vyatta for bgp

Martin Millnert millnert at gmail.com
Mon Sep 12 21:36:54 UTC 2011


On Mon, Sep 12, 2011 at 11:13 PM, Brent Jones <brent at servuhome.net> wrote:
> Lots of devices can have trouble if you direct high PPS to the control
> plane, and will exhibit performance degradation, leading up to a DoS
> eventually.
> That isn't limited to software based routers at all, it will impact
> dedicated ASICs. Vendors put together solutions for this, to protect
> the router itself/control plane, whether its a software based routed
> or ASICs.
> Now if this was a Microtik with an 1Ghz Intel Atom CPU, sure, lots of
> things could take that thing offline, even funny looks. But a modern,
> multi-core/multi-thread system with multi-queued NICs will handle
> hundreds of thousands of PPS directed to the router itself before
> having issues, of nearly any packet size.
> A high end ASIC can handle millions/tens of millions PPS, but directed
> to the control plane (which is often a general purpose CPU as well,
> Intel or PowerPC), probably not in most scenarios.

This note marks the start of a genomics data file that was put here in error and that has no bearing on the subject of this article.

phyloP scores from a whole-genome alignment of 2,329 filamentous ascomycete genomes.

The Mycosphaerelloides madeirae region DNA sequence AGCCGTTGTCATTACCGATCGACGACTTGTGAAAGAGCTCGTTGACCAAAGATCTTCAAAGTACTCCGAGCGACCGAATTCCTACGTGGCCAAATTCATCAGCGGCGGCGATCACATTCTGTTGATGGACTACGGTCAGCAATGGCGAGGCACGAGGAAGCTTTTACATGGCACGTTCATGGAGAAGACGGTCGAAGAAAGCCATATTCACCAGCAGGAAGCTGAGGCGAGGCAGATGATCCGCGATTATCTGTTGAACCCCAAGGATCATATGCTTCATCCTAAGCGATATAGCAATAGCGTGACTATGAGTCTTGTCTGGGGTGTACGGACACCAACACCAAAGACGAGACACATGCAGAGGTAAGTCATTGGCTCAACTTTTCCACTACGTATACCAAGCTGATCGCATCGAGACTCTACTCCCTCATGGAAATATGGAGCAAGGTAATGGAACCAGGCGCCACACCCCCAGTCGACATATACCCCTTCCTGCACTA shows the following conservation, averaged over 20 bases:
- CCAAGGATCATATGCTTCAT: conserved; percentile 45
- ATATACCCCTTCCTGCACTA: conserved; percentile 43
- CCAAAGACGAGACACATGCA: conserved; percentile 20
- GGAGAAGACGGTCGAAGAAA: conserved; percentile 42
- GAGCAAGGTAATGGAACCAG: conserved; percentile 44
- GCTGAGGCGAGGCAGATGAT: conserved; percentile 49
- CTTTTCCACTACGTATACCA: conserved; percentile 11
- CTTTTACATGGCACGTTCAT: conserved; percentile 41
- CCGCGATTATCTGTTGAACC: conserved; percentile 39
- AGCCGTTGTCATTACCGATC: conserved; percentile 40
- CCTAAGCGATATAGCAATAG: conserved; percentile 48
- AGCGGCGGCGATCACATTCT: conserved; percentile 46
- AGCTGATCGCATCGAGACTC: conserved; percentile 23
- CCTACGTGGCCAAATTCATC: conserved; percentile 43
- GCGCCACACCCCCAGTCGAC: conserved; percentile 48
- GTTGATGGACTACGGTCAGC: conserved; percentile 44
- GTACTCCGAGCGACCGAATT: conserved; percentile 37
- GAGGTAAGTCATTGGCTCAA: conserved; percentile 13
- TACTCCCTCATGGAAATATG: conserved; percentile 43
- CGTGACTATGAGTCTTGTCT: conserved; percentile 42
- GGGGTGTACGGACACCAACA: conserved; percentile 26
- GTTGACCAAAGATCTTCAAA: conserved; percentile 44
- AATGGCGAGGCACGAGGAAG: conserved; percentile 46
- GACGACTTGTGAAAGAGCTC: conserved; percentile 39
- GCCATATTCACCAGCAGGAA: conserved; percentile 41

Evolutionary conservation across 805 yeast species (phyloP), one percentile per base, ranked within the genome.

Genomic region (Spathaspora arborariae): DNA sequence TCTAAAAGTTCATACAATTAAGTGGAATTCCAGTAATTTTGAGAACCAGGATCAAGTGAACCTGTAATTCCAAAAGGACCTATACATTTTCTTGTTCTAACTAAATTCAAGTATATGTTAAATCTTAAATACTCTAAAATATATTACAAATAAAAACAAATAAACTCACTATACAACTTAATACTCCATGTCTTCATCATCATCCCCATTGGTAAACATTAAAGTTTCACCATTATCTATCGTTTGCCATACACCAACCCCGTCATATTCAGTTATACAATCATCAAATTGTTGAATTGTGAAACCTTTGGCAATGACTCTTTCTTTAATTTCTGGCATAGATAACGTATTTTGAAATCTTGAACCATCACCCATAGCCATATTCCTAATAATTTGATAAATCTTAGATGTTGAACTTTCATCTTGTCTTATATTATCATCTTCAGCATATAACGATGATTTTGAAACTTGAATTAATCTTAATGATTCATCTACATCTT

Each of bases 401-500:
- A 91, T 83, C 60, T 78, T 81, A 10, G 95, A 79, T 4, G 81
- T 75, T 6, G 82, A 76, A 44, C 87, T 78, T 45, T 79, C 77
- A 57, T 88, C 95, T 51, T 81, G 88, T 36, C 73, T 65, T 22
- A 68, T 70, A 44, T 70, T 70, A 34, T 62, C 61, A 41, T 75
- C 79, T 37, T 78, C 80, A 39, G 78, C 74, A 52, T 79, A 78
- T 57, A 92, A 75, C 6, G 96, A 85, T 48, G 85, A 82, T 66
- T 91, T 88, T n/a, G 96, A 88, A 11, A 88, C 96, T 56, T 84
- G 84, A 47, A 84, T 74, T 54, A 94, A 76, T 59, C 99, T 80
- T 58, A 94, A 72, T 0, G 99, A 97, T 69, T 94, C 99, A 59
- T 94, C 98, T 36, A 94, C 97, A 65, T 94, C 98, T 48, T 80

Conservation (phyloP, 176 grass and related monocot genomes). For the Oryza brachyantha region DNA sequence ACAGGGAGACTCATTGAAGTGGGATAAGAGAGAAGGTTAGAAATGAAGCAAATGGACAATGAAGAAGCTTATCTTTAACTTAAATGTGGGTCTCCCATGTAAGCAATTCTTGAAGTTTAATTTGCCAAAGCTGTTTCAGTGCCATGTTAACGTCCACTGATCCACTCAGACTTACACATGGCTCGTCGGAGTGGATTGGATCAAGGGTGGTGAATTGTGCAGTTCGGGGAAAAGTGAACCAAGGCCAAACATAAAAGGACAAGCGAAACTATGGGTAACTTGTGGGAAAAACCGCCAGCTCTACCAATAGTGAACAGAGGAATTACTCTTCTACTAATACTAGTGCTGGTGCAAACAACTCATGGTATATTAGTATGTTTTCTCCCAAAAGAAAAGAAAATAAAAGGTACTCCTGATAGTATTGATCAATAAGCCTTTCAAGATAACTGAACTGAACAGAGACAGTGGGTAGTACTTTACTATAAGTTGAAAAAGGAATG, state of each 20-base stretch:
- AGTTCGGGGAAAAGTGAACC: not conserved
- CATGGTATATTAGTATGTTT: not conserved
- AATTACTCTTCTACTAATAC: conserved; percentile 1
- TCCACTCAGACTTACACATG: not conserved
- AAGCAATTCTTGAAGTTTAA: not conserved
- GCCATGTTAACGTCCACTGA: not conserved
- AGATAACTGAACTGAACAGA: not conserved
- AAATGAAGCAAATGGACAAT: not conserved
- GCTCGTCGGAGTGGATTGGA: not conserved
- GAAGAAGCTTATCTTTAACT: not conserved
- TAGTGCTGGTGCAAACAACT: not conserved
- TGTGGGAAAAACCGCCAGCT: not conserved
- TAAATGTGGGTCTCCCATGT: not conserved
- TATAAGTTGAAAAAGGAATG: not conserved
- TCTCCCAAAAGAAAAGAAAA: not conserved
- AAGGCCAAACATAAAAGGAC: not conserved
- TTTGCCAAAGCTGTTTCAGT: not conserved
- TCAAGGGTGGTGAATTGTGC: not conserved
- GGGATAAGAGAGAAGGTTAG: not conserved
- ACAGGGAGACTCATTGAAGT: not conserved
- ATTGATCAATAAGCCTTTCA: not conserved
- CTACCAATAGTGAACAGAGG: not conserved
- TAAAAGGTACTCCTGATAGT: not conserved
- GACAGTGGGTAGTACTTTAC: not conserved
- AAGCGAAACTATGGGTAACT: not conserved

> I think its very fair for a small/medium sized organization to run
> software based routers, Vyatta included.

Speaking of Mikrotik there, I recently pushed 350kpps small packets
through an x86 routeros image running under kvm (using vt-d for nic)
on my desktop machine (which is a number i seem to run into more than
once when it comes to linux/linux-derivative forwarding on single
queue & core). I saw a release note claiming their next sw release
will do 15-20% more on both mips and x86. Unsurprisingly is open
source software forwarding very far from 10G linerate of small pps
through single cpu core still.
350kpps of 64B packets is of course merely 180 Mbps (notably, actually
sufficient for handling incoming small packets on a 100 Mbps uplink).

Re adversaries or random scum filling your uplinks with useless bits,
I think I hear the largest DDoS'es now have filled 100G links, so..
don't make yourself a packeting target if you happen to run smaller
links than that? :)

Generally on staying alive through DDoS by anything else than some
degree of luck, I guess having more bandwith between your network and
your peers than what your peers all have to their peers is advised
(the statement could possibly be improved upon using some minimum cut
graph theory language).


More information about the NANOG mailing list